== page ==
Chicago’s data portal, first launched in 2010 and codified by a mayoral Executive Order in 2012, is one of the oldest and most robust data portals in the United States. Yet while its content has grown by hundreds of datasets during that time, its overall design, features, and accessibility have not seen significant variation in more than five years. That is, until now: last week, the City of Chicago launched a massive revamp of its open data portal, giving its visitors a wholly new and modernized experience.
By streamlining Chicago’s broader open data and digital offerings into a central, user-friendly format, the redesign represents a major upgrade for the city’s residents. It also reflects a new user-focused generation of open data portals in cities across the country.
The Portal Itself: Before and After
For years, Chicago’s data portal delivered upon open data’s most basic purpose: to provide accessible public data online. The central focus of Chicago’s old portal was a list of its most-accessed datasets for the previous week. This generally meant that upon visiting the site, visitors would see top attention-getters such as crime data from 2001-present, employee names and salaries, and problem landlord data, among others. To help bring attention to topical or new datasets, the portal’s homepage also highlighted items of interest, such as newly released city budget data or beach weather station data in the summer.
At a new user’s first glance, this was the entirety of the portal experience, which meant that for many, large swaths of the portal’s data went undiscovered. Today, though, access to and understanding of data is broader and more varied than it was five years ago—and open data’s reach has expanded beyond the scope of data-savvy professionals. Consider that as of late 2016, Chicago’s data portal received over 61,000 visitors a month. Of these visitors, approximately 65% were everyday residents, not data professionals or students. Furthermore, almost one-third of users were accessing the portal via mobile devices such as smartphones and tablets. Not all users of Chicago’s open data offerings used the data portal exclusively, either; the city’s portfolio of resident-facing apps and programs has long expanded past the portal itself.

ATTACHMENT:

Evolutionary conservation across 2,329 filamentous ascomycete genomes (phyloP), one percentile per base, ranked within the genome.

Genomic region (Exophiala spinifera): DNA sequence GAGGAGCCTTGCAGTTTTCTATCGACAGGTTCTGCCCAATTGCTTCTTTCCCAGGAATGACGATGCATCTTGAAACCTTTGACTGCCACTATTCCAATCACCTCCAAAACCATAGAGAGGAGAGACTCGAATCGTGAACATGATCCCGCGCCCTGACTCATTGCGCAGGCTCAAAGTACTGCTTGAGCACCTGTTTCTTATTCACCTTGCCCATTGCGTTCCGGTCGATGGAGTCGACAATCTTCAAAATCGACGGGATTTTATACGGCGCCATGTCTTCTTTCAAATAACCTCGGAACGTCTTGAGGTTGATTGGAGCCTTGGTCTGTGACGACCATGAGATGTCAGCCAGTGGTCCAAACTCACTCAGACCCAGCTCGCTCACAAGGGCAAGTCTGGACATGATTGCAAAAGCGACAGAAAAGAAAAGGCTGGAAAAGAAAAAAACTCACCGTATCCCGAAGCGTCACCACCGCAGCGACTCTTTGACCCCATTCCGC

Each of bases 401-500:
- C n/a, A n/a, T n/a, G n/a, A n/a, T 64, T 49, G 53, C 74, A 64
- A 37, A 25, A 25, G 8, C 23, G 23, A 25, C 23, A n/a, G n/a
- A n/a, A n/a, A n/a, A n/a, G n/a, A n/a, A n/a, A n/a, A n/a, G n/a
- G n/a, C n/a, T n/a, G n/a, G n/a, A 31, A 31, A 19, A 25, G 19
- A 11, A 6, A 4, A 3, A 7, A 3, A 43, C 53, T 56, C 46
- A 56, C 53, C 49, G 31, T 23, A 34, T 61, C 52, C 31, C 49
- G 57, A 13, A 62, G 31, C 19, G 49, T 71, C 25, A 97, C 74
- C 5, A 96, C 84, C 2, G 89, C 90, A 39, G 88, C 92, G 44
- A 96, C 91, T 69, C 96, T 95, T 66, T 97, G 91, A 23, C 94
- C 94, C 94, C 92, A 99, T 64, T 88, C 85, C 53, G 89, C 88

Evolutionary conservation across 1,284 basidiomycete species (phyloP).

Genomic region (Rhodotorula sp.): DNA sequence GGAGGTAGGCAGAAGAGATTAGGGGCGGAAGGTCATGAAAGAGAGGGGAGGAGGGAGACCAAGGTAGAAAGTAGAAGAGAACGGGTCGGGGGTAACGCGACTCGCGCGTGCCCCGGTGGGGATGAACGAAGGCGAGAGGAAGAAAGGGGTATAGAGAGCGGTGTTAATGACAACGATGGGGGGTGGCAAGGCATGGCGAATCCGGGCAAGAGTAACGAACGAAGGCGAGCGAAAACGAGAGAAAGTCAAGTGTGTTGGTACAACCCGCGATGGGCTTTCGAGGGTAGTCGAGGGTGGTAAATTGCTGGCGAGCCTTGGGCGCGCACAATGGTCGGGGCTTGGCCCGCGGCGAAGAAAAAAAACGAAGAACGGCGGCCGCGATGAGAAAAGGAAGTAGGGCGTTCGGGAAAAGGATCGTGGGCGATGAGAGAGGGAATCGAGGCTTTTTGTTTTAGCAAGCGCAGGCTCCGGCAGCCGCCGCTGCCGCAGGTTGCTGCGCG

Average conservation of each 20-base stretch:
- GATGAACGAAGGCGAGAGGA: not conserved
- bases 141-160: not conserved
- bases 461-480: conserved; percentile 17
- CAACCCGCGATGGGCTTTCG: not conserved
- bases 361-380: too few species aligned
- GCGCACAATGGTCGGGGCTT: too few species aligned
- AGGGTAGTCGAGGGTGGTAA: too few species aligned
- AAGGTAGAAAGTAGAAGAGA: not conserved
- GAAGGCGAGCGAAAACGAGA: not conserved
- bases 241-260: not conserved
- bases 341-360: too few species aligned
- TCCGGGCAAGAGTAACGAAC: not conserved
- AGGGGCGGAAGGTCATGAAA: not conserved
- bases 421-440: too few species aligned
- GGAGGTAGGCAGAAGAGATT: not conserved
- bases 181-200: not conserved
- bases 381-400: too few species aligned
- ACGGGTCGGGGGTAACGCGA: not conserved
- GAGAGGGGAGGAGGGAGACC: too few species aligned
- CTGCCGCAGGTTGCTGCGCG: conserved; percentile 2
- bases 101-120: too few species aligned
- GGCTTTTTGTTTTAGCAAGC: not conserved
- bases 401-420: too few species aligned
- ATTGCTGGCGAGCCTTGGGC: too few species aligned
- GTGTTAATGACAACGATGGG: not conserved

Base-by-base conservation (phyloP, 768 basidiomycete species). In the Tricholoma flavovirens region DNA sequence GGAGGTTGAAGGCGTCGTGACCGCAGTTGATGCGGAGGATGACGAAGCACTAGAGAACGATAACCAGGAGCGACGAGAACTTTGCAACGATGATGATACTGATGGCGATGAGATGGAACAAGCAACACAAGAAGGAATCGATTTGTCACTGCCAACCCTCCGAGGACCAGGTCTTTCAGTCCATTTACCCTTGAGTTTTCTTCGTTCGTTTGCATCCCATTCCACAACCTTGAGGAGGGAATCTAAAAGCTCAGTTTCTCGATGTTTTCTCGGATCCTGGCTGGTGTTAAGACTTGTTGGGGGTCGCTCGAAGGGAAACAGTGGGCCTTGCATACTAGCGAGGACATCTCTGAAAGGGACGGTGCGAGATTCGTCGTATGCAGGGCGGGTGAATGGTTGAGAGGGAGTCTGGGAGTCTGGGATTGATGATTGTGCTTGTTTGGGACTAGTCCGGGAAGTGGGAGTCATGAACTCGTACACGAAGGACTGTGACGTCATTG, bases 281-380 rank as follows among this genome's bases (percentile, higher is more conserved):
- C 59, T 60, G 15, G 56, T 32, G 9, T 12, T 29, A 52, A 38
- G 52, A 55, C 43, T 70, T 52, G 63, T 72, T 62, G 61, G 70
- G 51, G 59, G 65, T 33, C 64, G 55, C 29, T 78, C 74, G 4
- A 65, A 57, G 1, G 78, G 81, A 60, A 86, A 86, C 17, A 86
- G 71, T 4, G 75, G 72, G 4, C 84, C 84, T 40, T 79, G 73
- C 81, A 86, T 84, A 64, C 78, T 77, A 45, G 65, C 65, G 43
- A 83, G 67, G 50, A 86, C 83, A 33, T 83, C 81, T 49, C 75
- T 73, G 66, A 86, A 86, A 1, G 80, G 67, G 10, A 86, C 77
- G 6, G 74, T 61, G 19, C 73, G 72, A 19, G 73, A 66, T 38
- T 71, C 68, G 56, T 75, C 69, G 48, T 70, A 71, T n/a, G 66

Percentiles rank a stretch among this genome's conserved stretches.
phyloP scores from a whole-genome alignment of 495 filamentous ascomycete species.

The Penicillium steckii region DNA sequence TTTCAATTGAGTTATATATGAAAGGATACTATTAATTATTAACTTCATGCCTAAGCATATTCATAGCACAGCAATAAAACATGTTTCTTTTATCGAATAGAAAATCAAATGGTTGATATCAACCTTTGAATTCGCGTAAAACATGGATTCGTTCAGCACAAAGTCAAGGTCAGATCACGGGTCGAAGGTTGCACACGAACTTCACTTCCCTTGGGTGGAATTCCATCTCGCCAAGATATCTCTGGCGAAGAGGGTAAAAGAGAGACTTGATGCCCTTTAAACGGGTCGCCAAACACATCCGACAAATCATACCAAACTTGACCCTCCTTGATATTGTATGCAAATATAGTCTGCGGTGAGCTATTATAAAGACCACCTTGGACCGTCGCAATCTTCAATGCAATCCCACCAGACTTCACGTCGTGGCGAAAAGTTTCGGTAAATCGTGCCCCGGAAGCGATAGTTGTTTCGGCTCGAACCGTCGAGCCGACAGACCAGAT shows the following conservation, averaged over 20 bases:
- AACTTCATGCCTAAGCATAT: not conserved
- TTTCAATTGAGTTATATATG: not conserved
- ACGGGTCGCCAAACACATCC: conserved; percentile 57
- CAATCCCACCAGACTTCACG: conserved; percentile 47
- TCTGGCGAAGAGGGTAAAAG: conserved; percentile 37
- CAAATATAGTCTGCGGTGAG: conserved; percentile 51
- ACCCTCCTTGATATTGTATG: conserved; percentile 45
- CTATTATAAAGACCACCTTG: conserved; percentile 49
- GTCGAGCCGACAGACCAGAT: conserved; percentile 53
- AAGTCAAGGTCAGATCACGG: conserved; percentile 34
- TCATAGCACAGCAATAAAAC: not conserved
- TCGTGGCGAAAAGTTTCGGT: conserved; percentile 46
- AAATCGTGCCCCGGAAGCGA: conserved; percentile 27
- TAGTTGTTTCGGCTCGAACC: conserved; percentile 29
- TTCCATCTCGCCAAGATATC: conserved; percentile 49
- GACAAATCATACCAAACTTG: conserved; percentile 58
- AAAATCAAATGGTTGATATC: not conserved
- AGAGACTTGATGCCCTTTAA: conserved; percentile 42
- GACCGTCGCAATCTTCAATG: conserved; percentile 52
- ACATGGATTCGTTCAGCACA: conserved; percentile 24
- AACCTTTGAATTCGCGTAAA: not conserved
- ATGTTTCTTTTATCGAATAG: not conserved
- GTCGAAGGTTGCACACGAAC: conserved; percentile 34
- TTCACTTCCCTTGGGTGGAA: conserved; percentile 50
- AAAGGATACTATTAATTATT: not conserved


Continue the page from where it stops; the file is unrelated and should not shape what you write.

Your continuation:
Last year, for example, Chicago built OpenGrid —an app that provides map-based situational awareness for residents using city data, created in part to provide an experience beyond the spreadsheet-focused nature of the data portal. Other apps focused on specific resident needs, such as the city’s 311 Service Tracker and street sweeping alert site Sweeparound.us, were either built by the city or in cooperation with the city’s civic hacker community. These apps, however, all existed at separate, unconnected web domains and were difficult for residents to discover.
To better serve Chicago’s increasingly broad and more mobile user base, as well as leverage a proliferation of useful yet disparate civic apps, Chicago’s Department of Innovation and Technology (DoIT), who manages the portal, knew that the portal’s original design needed updates.
All Open Data, All One Place
To develop a more modern portal, in 2016 DoIT began what would become a yearlong process to inclusively upgrade the portal’s design. “We really had everyone in mind when designing the new portal,” said Tom Schenk, Chicago’s Chief Data Officer and the driving force behind the effort. “Developers and data professionals, yes—but especially everyday residents who can learn and benefit from bringing data into their communities, businesses, and lives.”
Indeed, since the start of the portal’s redesign process, Schenk has focused on making the process inclusive. In September of 2016, Schenk launched a beta version of the portal. He and his team then provided demos and solicited feedback from attendees at both Chicago Hack Night, a popular civic technology meetup, and the Civic User Testing (CUT) Group, a community-based focus group for designing civic apps managed by local civic organization Smart Chicago Collaborative. Both groups’ input helped guide changes to the beta version that were then incorporated into last week’s new release.